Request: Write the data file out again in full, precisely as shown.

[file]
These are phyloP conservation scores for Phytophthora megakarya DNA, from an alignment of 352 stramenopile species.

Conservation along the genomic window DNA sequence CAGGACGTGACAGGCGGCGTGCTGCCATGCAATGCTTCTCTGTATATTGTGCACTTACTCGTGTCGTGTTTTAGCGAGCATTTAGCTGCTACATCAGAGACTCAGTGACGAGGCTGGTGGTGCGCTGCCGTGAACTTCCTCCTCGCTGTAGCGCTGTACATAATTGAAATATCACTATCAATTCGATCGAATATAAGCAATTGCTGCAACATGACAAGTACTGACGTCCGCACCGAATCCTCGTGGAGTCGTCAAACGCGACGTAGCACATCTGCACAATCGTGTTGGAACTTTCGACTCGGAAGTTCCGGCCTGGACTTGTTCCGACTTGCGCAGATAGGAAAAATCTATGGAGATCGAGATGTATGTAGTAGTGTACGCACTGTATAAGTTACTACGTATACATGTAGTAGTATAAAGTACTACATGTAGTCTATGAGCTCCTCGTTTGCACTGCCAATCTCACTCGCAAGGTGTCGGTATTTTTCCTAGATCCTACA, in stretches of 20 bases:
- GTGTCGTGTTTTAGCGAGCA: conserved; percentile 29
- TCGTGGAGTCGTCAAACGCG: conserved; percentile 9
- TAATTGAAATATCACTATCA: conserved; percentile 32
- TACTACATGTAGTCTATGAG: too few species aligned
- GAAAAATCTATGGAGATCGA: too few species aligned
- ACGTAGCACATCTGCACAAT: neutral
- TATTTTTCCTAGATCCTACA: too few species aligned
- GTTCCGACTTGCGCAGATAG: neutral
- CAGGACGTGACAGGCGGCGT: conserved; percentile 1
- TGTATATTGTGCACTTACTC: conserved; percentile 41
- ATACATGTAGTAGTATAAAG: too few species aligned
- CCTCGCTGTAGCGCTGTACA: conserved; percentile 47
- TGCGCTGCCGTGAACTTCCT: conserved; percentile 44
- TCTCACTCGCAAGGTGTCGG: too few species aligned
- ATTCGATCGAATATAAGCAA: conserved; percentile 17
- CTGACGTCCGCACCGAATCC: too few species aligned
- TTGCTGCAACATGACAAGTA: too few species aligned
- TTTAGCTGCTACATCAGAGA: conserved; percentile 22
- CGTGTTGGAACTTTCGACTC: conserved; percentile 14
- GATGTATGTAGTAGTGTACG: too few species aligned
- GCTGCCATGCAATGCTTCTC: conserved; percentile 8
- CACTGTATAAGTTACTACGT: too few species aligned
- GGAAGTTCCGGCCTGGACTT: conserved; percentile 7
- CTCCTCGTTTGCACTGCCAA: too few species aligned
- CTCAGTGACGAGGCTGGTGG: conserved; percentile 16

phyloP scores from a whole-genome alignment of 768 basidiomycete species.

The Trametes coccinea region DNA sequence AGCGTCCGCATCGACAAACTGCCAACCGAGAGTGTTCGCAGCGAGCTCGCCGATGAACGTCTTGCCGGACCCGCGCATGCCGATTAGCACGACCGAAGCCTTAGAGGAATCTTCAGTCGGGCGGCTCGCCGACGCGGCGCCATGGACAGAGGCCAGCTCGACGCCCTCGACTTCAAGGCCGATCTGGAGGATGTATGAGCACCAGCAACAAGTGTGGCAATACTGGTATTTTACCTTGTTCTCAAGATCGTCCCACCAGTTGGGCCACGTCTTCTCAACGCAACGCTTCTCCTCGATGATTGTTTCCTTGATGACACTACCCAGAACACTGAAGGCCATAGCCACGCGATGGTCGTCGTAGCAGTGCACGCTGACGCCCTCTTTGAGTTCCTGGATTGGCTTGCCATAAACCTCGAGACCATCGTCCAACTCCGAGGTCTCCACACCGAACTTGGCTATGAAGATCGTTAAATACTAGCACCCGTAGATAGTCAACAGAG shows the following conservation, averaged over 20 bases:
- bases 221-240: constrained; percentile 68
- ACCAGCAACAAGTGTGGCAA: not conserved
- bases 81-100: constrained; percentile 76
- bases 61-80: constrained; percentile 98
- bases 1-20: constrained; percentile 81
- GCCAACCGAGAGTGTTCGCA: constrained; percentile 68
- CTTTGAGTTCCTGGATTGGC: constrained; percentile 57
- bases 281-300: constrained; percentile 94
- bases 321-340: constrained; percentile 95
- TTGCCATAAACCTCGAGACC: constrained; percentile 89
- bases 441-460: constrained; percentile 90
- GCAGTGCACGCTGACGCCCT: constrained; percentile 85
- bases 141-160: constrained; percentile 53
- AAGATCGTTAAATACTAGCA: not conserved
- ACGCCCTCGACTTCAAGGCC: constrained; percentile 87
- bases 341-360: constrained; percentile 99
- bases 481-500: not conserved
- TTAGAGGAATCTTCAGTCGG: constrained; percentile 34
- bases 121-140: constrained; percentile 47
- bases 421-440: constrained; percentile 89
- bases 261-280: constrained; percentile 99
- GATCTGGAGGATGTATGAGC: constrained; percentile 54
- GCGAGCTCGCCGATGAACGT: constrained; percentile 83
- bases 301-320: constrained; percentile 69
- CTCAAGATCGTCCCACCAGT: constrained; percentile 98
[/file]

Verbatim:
These are phyloP conservation scores for Phytophthora megakarya DNA, from an alignment of 352 stramenopile species.

Conservation along the genomic window DNA sequence CAGGACGTGACAGGCGGCGTGCTGCCATGCAATGCTTCTCTGTATATTGTGCACTTACTCGTGTCGTGTTTTAGCGAGCATTTAGCTGCTACATCAGAGACTCAGTGACGAGGCTGGTGGTGCGCTGCCGTGAACTTCCTCCTCGCTGTAGCGCTGTACATAATTGAAATATCACTATCAATTCGATCGAATATAAGCAATTGCTGCAACATGACAAGTACTGACGTCCGCACCGAATCCTCGTGGAGTCGTCAAACGCGACGTAGCACATCTGCACAATCGTGTTGGAACTTTCGACTCGGAAGTTCCGGCCTGGACTTGTTCCGACTTGCGCAGATAGGAAAAATCTATGGAGATCGAGATGTATGTAGTAGTGTACGCACTGTATAAGTTACTACGTATACATGTAGTAGTATAAAGTACTACATGTAGTCTATGAGCTCCTCGTTTGCACTGCCAATCTCACTCGCAAGGTGTCGGTATTTTTCCTAGATCCTACA, in stretches of 20 bases:
- GTGTCGTGTTTTAGCGAGCA: conserved; percentile 29
- TCGTGGAGTCGTCAAACGCG: conserved; percentile 9
- TAATTGAAATATCACTATCA: conserved; percentile 32
- TACTACATGTAGTCTATGAG: too few species aligned
- GAAAAATCTATGGAGATCGA: too few species aligned
- ACGTAGCACATCTGCACAAT: neutral
- TATTTTTCCTAGATCCTACA: too few species aligned
- GTTCCGACTTGCGCAGATAG: neutral
- CAGGACGTGACAGGCGGCGT: conserved; percentile 1
- TGTATATTGTGCACTTACTC: conserved; percentile 41
- ATACATGTAGTAGTATAAAG: too few species aligned
- CCTCGCTGTAGCGCTGTACA: conserved; percentile 47
- TGCGCTGCCGTGAACTTCCT: conserved; percentile 44
- TCTCACTCGCAAGGTGTCGG: too few species aligned
- ATTCGATCGAATATAAGCAA: conserved; percentile 17
- CTGACGTCCGCACCGAATCC: too few species aligned
- TTGCTGCAACATGACAAGTA: too few species aligned
- TTTAGCTGCTACATCAGAGA: conserved; percentile 22
- CGTGTTGGAACTTTCGACTC: conserved; percentile 14
- GATGTATGTAGTAGTGTACG: too few species aligned
- GCTGCCATGCAATGCTTCTC: conserved; percentile 8
- CACTGTATAAGTTACTACGT: too few species aligned
- GGAAGTTCCGGCCTGGACTT: conserved; percentile 7
- CTCCTCGTTTGCACTGCCAA: too few species aligned
- CTCAGTGACGAGGCTGGTGG: conserved; percentile 16

phyloP scores from a whole-genome alignment of 768 basidiomycete species.

The Trametes coccinea region DNA sequence AGCGTCCGCATCGACAAACTGCCAACCGAGAGTGTTCGCAGCGAGCTCGCCGATGAACGTCTTGCCGGACCCGCGCATGCCGATTAGCACGACCGAAGCCTTAGAGGAATCTTCAGTCGGGCGGCTCGCCGACGCGGCGCCATGGACAGAGGCCAGCTCGACGCCCTCGACTTCAAGGCCGATCTGGAGGATGTATGAGCACCAGCAACAAGTGTGGCAATACTGGTATTTTACCTTGTTCTCAAGATCGTCCCACCAGTTGGGCCACGTCTTCTCAACGCAACGCTTCTCCTCGATGATTGTTTCCTTGATGACACTACCCAGAACACTGAAGGCCATAGCCACGCGATGGTCGTCGTAGCAGTGCACGCTGACGCCCTCTTTGAGTTCCTGGATTGGCTTGCCATAAACCTCGAGACCATCGTCCAACTCCGAGGTCTCCACACCGAACTTGGCTATGAAGATCGTTAAATACTAGCACCCGTAGATAGTCAACAGAG shows the following conservation, averaged over 20 bases:
- bases 221-240: constrained; percentile 68
- ACCAGCAACAAGTGTGGCAA: not conserved
- bases 81-100: constrained; percentile 76
- bases 61-80: constrained; percentile 98
- bases 1-20: constrained; percentile 81
- GCCAACCGAGAGTGTTCGCA: constrained; percentile 68
- CTTTGAGTTCCTGGATTGGC: constrained; percentile 57
- bases 281-300: constrained; percentile 94
- bases 321-340: constrained; percentile 95
- TTGCCATAAACCTCGAGACC: constrained; percentile 89
- bases 441-460: constrained; percentile 90
- GCAGTGCACGCTGACGCCCT: constrained; percentile 85
- bases 141-160: constrained; percentile 53
- AAGATCGTTAAATACTAGCA: not conserved
- ACGCCCTCGACTTCAAGGCC: constrained; percentile 87
- bases 341-360: constrained; percentile 99
- bases 481-500: not conserved
- TTAGAGGAATCTTCAGTCGG: constrained; percentile 34
- bases 121-140: constrained; percentile 47
- bases 421-440: constrained; percentile 89
- bases 261-280: constrained; percentile 99
- GATCTGGAGGATGTATGAGC: constrained; percentile 54
- GCGAGCTCGCCGATGAACGT: constrained; percentile 83
- bases 301-320: constrained; percentile 69
- CTCAAGATCGTCCCACCAGT: constrained; percentile 98